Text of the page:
Voting as a Jew is not only about Israel
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Voting as a Jew is not only about Israel

Feeding the hungry, healing the sick and giving voice to the disenfranchised are core values embedded in our sacred texts.

Voting by Liz West, courtesy of flickr.com.
Voting by Liz West, courtesy of flickr.com.

Over the past few weeks, I’ve received lots of advice about whom to support in the recent Democratic primaries. An acquaintance in the Orthodox community told me: “Rabbi, I don’t mean to ‘Jew-splain’ this to you, but Steve Irwin is pro-Israel and Summer Lee is not.” It’s been national news that AIPAC spent millions of dollars on mendacious attack ads against Summer Lee. I’m not writing to endorse her or any other candidate. My argument is about the very notion of putting Israel first when electing our leaders. There is a pervasive assumption that the only one way to vote as a Jew is to support AIPAC-anointed pro-Israel candidates. It is that underlying belief that I question.

There are 7 million Jews who live in Israel and the occupied Palestinian territories. They are my people and I care about their well-being. But a candidate’s views on Israel should not be the only criterion we weigh. Judaism demands more from us than sheer tribalism.

Feeding the hungry, healing the sick and giving voice to the disenfranchised are core values embedded in our sacred texts. The Torah again and again calls upon us to take care of the widow, orphan and stranger in our midst. Geography matters as well. Jewish tradition is clear that, when resources are limited, we are to prioritize the needs of those in closest proximity to us over those farther away.

In Bava Metzia, Rav Yosef says: “If the choice is between the poor of your city and the poor of another town, the poor of your own town have prior rights.” The Hatam Sofer, a 19th-century Haredi leader, addressed the question of who should take precedence: the poor in your city who are in dire straits or the poor in Jerusalem who are less needy. He writes: “If the people of Jerusalem have their basic needs taken care of, they have no claim to tzedakah funds until every single resident in one’s own city has equal support.” It may surprise some that he was not referring only to the Jewish residents in one’s city.

Judaism is not ambiguous. Our top priority must be to address the needs of those closest to us. That means advocating for adequate food, clean water, affordable housing and a living wage for Jews and non-Jews alike. American Jews will be served best by living in places that safeguard the health, freedom and dignity of all inhabitants. Our neighbors and fellow citizens of all religions must be of primary consideration when we act politically. Prioritizing Israel over the fundamental welfare of the local community is in fact antithetical to Judaism.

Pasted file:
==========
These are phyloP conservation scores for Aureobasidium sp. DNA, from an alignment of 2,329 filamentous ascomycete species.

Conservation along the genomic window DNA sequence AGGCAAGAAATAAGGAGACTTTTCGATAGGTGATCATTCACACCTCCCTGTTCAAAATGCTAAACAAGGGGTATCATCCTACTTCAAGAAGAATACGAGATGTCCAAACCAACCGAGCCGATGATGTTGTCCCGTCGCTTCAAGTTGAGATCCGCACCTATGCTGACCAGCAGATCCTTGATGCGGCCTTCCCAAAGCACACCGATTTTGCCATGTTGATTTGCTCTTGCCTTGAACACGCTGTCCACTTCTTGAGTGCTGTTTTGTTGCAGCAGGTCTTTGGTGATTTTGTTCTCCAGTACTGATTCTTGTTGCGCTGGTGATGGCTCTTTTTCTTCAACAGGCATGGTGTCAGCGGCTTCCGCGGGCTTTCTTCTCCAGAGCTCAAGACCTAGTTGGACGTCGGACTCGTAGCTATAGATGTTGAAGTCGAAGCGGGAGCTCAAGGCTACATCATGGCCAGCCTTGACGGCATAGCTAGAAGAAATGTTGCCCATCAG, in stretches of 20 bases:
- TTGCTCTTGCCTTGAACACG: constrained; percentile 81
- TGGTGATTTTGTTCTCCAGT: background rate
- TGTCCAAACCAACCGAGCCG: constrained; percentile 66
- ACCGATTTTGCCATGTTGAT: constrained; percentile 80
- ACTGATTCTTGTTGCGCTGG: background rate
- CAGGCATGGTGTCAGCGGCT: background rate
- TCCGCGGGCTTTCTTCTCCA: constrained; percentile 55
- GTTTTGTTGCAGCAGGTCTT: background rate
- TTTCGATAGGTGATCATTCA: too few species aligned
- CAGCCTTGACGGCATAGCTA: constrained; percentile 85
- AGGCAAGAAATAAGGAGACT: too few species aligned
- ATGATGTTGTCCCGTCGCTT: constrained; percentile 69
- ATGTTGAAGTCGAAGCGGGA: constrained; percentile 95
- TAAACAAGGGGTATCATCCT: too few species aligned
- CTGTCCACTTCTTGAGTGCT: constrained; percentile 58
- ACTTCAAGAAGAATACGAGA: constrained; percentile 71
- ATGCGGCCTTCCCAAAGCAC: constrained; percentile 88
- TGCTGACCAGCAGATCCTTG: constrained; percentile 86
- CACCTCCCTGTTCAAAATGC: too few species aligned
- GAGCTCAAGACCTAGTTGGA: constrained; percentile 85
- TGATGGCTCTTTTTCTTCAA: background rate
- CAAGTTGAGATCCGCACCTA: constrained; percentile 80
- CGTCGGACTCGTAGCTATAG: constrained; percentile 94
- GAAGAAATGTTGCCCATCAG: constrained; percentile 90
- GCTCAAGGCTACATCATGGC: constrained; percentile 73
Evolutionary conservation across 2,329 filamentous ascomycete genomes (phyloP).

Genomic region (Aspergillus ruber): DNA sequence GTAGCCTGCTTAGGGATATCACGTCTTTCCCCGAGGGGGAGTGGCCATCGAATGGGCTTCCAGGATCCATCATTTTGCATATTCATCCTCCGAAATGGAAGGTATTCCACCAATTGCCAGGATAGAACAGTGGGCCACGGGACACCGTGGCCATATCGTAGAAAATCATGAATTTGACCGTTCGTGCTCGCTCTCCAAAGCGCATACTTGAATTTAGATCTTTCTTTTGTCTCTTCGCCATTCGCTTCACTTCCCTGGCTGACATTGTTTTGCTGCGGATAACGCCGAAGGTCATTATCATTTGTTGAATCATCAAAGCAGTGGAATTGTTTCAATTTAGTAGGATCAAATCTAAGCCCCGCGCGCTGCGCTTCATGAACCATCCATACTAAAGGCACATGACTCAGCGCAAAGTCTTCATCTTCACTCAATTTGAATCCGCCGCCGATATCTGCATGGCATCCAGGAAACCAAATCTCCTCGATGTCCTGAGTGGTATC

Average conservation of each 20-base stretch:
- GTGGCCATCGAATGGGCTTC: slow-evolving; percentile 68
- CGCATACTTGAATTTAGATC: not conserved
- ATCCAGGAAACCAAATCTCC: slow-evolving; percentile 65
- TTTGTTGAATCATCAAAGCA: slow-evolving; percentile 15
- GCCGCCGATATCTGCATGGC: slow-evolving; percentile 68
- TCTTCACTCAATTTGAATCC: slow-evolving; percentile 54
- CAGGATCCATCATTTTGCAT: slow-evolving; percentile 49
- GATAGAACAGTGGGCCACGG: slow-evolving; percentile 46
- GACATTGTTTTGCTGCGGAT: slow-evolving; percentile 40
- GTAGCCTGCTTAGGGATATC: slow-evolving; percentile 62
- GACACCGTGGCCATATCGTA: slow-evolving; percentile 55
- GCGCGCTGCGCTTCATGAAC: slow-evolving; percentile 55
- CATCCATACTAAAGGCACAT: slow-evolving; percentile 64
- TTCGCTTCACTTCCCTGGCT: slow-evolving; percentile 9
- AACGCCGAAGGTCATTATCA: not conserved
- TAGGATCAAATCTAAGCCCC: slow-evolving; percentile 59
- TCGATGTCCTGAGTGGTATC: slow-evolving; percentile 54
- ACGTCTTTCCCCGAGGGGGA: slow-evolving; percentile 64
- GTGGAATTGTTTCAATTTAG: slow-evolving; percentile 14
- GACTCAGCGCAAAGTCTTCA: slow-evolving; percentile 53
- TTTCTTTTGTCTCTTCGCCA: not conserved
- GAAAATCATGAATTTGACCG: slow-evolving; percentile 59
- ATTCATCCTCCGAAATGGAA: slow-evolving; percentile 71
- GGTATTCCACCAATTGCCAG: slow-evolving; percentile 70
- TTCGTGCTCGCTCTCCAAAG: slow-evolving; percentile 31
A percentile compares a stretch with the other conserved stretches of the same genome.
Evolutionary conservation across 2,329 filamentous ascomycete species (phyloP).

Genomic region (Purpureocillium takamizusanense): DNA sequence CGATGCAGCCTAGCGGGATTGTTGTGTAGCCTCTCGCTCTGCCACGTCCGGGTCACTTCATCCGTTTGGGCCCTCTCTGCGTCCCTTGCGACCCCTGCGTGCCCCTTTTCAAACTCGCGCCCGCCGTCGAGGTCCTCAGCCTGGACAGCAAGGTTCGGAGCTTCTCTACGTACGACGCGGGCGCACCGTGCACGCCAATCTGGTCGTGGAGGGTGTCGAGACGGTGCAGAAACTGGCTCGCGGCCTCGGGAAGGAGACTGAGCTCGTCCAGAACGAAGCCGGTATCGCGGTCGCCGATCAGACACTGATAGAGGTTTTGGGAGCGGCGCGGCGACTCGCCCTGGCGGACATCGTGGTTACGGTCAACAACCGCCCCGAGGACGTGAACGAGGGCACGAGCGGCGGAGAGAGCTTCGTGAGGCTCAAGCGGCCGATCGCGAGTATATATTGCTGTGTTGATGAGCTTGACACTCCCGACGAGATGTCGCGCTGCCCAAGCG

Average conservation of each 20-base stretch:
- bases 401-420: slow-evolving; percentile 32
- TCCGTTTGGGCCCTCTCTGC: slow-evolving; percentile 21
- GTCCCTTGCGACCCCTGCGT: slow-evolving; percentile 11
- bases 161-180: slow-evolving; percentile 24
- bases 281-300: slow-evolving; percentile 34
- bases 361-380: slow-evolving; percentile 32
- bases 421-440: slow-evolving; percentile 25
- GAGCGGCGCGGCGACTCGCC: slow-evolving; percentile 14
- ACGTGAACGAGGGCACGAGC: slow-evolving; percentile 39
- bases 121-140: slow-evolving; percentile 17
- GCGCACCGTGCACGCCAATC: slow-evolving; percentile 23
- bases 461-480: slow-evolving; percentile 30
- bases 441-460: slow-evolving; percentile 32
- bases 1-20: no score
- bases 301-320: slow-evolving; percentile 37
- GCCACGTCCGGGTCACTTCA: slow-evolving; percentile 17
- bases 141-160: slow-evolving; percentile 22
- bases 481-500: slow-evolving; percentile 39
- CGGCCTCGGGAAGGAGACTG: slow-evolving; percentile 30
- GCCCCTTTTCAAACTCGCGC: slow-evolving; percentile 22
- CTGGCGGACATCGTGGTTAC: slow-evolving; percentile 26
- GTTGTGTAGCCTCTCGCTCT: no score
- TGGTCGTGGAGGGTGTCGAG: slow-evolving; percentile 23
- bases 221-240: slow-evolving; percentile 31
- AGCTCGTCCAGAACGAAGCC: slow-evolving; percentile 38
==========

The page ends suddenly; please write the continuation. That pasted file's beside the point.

For those of you who will remain single-issue voters, you can rest assured that support for Israel is firmly entrenched. Israel already receives the largest amount of U.S. military aid of any nation, despite having a highly robust economy of its own, and the $3.8 billion is in no danger of decreasing. Evangelical Christian elected officials have their own reasons for guaranteeing that this funding continues unabated. Progressive voices in our government who object to Israel’s subjugation of the Palestinians will not threaten the foreign aid or diplomatic ties between the two countries. AIPAC preys on our fears by greatly exaggerating the impact of local elections on Israel’s security. Israel does not rely on the outcome of U.S. congressional elections for its survival.

Staunch loyalty to Israel does not trump all other Jewish values. From a Jewish perspective, a politician’s views on Israel are less important than their policies toward the needy. The survival of Diaspora Jews depends far more on the freedoms and protections enshrined in the laws of the nations in which we reside than on our government’s relationship to the state of Israel. Hevre, we would do well to keep that in mind in November. PJC

Rabbi Amy Bardack serves on the executive council of the Rabbinical Assembly, a global membership organization of more than 1800 Conservative rabbis. She lives in Squirrel Hill.

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